|Publication number||US3932048 A|
|Application number||US 05/541,885|
|Publication date||Jan 13, 1976|
|Filing date||Jan 17, 1975|
|Priority date||Jan 17, 1975|
|Publication number||05541885, 541885, US 3932048 A, US 3932048A, US-A-3932048, US3932048 A, US3932048A|
|Inventors||Paul R. DuPont|
|Original Assignee||Thermoplastic Processes, Inc.|
|Export Citation||BiBTeX, EndNote, RefMan|
|Patent Citations (9), Referenced by (29), Classifications (10), Legal Events (1)|
|External Links: USPTO, USPTO Assignment, Espacenet|
This invention relates to modular furniture and more particularly to a semi-permanent joint structure by means of which components of such furniture may be assembled in desired combinations.
The recent popularity of glass-and-steel "architectural" furniture has been reflected by a demand for display cases, tables and racks which bear a similar sleek and shiny look.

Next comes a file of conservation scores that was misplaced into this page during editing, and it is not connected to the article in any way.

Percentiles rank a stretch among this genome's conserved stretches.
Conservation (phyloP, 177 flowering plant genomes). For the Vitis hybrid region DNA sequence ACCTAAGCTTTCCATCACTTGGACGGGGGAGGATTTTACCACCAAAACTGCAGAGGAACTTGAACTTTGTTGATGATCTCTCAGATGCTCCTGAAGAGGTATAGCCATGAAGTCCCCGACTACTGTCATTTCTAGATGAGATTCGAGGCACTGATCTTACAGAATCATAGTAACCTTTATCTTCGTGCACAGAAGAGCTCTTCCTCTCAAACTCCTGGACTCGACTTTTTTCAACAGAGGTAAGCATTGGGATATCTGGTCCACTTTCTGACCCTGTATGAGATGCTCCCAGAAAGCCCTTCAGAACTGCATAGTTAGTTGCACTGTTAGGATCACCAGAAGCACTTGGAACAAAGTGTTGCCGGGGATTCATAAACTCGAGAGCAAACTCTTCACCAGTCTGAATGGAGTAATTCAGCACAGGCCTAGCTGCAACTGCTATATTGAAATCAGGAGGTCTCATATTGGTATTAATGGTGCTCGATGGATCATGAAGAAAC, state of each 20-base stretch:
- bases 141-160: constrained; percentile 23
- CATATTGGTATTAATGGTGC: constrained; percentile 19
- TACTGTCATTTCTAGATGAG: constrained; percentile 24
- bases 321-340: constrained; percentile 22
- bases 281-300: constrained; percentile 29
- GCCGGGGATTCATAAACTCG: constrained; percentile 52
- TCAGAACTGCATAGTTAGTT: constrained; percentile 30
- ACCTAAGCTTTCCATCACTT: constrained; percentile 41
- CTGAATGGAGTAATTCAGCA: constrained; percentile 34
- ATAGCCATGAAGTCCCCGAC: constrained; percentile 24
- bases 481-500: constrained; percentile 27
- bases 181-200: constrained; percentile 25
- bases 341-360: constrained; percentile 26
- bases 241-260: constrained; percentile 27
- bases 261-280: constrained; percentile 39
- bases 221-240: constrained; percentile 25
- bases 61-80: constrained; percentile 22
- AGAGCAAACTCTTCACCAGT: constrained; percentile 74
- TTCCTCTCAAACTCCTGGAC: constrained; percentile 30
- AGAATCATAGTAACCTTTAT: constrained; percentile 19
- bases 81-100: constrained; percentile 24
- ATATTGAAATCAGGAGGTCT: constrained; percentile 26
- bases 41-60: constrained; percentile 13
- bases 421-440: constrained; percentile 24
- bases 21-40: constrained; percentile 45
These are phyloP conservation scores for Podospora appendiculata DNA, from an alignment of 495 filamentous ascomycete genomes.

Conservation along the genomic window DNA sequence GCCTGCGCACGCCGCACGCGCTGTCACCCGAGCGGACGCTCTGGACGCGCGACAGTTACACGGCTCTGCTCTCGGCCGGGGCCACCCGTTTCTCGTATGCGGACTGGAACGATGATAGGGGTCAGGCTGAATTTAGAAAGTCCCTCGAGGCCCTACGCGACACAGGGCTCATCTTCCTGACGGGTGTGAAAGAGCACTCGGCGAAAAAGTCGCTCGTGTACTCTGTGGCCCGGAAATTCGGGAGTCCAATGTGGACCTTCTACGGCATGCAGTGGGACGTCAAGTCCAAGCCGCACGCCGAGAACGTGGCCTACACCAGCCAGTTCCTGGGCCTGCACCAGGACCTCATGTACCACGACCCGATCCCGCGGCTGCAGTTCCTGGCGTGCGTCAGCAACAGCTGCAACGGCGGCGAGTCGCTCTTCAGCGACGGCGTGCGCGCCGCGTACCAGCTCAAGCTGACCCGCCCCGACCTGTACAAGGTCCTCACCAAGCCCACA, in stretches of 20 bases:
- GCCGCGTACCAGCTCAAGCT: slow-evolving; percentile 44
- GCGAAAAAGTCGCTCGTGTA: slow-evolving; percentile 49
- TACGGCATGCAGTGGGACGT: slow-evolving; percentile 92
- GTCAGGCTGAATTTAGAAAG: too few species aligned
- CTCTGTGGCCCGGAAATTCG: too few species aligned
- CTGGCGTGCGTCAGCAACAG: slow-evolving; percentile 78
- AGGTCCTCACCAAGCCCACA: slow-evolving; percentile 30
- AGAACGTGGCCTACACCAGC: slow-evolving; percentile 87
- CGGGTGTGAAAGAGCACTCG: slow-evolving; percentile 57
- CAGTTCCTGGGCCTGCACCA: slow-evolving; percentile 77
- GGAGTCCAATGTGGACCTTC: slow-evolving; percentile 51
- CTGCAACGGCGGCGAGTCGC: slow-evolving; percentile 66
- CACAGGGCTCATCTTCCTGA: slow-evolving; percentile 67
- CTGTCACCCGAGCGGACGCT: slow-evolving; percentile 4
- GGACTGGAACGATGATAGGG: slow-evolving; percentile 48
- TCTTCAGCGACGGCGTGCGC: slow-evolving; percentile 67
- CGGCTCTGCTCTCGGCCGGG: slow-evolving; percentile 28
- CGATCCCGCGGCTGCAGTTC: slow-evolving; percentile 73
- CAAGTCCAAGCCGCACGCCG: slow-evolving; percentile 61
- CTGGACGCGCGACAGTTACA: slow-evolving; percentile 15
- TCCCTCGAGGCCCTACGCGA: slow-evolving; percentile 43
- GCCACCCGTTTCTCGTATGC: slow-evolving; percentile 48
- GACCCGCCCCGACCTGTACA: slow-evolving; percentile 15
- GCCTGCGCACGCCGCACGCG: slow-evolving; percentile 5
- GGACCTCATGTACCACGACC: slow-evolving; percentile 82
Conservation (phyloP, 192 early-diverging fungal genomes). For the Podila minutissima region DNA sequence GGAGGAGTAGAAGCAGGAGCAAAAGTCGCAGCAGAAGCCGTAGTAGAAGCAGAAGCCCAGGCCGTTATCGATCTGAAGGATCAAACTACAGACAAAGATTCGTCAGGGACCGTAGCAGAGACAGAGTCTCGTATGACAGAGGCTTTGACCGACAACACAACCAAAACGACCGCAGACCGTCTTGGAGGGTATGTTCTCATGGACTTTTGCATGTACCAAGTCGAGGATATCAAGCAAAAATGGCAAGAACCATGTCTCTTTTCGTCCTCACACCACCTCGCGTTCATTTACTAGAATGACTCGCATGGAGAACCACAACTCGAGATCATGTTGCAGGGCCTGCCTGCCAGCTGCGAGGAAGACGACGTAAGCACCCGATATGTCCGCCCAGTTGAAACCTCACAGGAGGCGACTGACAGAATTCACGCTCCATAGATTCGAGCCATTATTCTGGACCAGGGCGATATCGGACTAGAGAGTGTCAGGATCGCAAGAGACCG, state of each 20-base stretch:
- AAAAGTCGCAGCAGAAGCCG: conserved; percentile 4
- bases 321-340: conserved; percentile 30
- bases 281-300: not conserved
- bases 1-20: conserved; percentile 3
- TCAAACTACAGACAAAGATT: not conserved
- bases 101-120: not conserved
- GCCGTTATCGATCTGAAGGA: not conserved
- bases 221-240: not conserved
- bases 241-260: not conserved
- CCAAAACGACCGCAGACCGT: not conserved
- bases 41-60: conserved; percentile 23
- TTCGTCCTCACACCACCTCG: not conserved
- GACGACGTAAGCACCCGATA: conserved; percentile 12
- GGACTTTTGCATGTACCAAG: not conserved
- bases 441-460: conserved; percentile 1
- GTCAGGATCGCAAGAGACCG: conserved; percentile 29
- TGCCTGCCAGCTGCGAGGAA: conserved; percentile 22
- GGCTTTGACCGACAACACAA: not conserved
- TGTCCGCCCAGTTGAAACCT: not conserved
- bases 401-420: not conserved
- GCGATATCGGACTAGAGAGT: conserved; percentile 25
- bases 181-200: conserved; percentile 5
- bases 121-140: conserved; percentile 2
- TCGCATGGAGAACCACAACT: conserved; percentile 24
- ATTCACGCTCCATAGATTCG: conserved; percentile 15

The glass-and-steel type of furniture may be constructed using sheets of plate glass or plastic and structural elements of polished aluminum, stainless steel or chrome plated metal. More recently, mirrorized plastic structural elements have become available. One example of the mirrorized plastic shapes which have found commercial acceptance are marketed under the trademark "Mirron", a trademark for mirrorized thermoplastic extruded shapes manufactured and sold by Thermoplastic Processes, Inc. of Stirling, N.J. In this type of material, a thin coating of vaporized aluminum is applied to plastic rods, bars and tubing to form a highly silvered or mirror-like finish. The rods or bars of Mirron when used with clear or colored plexiglass or lucite sheets may be arranged to form modules of glass-and-steel look furniture. The modules may be arranged to form cocktail or other types of household tables or display stands, shelves, or racks for the display-case industry.